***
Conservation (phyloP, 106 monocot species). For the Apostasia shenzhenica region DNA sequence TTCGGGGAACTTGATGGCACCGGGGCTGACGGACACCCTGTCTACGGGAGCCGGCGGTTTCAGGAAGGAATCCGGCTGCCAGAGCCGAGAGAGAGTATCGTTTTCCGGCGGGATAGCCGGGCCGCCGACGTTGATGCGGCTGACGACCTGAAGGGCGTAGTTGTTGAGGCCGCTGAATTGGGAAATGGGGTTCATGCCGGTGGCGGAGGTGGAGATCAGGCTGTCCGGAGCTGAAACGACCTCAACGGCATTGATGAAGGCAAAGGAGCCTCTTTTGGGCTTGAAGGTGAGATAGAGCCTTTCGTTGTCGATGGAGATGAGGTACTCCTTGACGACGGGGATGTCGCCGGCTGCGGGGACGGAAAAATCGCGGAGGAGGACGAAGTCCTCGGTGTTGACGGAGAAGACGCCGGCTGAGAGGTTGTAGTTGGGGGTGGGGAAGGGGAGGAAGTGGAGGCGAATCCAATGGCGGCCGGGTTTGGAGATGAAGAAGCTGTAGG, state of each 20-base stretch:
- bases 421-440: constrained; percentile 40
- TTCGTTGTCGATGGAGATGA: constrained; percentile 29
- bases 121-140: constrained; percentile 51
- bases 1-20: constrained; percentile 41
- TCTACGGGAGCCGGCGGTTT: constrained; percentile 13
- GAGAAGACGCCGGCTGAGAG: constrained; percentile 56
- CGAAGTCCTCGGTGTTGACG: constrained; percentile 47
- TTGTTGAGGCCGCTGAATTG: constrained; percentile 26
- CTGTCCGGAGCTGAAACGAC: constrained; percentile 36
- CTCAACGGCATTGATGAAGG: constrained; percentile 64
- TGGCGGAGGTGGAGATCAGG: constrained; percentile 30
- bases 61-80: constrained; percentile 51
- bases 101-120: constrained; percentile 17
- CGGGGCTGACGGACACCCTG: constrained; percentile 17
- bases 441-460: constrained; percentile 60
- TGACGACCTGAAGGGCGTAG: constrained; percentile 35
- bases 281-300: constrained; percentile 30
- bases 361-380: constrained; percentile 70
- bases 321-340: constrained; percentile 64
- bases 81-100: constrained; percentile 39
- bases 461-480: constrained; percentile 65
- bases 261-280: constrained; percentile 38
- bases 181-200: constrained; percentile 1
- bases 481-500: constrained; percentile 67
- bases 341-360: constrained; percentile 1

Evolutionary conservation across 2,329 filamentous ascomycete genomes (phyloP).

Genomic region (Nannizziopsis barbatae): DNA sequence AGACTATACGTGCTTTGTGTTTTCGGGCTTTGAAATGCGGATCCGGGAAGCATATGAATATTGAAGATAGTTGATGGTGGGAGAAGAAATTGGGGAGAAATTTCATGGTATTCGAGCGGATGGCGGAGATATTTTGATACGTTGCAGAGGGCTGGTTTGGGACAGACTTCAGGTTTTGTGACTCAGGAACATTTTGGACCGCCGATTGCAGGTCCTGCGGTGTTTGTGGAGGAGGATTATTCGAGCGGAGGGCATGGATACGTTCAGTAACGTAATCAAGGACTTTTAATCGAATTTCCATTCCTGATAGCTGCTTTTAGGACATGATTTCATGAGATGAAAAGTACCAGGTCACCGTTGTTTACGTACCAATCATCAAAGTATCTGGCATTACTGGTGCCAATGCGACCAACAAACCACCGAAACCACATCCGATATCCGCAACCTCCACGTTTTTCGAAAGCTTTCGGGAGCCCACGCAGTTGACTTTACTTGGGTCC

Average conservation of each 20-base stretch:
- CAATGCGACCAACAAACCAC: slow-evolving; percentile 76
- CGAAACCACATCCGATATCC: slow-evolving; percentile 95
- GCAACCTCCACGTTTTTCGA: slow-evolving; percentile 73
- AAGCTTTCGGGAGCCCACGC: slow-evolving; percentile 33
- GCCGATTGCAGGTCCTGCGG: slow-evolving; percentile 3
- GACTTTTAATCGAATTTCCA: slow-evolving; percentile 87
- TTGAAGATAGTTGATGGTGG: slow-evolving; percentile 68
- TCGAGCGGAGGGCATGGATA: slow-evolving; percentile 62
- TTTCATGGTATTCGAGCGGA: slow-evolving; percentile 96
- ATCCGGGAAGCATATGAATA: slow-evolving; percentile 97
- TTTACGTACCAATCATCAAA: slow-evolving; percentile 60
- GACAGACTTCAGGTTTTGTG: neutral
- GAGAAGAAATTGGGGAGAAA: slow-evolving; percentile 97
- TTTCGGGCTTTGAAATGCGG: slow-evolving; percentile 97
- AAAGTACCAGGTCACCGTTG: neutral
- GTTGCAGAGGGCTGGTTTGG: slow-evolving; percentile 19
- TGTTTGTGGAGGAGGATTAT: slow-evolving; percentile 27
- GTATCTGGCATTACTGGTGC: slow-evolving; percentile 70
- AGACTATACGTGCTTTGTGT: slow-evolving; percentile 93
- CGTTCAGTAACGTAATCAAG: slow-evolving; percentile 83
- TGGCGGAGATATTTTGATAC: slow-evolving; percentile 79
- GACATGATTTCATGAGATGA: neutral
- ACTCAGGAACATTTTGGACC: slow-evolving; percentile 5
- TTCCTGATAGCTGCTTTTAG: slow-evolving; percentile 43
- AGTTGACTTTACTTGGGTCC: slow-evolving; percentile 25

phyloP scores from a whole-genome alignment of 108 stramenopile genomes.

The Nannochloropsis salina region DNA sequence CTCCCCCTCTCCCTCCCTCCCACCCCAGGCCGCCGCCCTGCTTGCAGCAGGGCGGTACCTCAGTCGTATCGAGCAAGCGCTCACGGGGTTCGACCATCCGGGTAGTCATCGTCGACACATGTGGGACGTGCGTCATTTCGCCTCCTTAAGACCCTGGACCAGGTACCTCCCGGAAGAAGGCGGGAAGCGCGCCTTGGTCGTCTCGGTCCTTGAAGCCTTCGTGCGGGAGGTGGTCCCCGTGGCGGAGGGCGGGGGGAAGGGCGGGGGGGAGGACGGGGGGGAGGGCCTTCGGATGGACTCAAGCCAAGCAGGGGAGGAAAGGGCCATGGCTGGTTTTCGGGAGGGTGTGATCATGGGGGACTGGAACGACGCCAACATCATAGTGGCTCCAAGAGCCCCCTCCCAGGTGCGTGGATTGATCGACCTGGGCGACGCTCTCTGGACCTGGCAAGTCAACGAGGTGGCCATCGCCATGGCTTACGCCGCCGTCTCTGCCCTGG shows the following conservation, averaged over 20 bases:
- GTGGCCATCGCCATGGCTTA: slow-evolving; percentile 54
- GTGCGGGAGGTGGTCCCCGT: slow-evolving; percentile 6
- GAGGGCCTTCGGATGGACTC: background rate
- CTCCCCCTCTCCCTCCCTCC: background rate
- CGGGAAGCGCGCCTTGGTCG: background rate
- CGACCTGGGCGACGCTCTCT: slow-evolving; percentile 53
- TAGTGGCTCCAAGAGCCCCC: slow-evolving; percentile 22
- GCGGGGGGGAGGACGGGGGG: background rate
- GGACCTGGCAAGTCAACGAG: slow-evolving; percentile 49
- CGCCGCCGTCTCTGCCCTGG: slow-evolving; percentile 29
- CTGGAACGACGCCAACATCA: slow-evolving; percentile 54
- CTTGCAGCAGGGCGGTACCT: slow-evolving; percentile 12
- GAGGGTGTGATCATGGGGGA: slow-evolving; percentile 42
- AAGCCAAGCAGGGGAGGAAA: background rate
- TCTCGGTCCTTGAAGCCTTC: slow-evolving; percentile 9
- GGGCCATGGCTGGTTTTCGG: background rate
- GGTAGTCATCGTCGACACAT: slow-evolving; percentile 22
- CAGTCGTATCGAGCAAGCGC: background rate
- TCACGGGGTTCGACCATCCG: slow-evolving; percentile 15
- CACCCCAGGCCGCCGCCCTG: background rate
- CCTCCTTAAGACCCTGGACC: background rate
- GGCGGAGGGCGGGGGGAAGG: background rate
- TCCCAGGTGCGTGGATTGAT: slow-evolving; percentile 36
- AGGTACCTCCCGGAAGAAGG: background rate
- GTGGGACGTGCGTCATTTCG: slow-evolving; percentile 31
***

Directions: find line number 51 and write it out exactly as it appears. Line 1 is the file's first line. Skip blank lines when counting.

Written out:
- GACATGATTTCATGAGATGA: neutral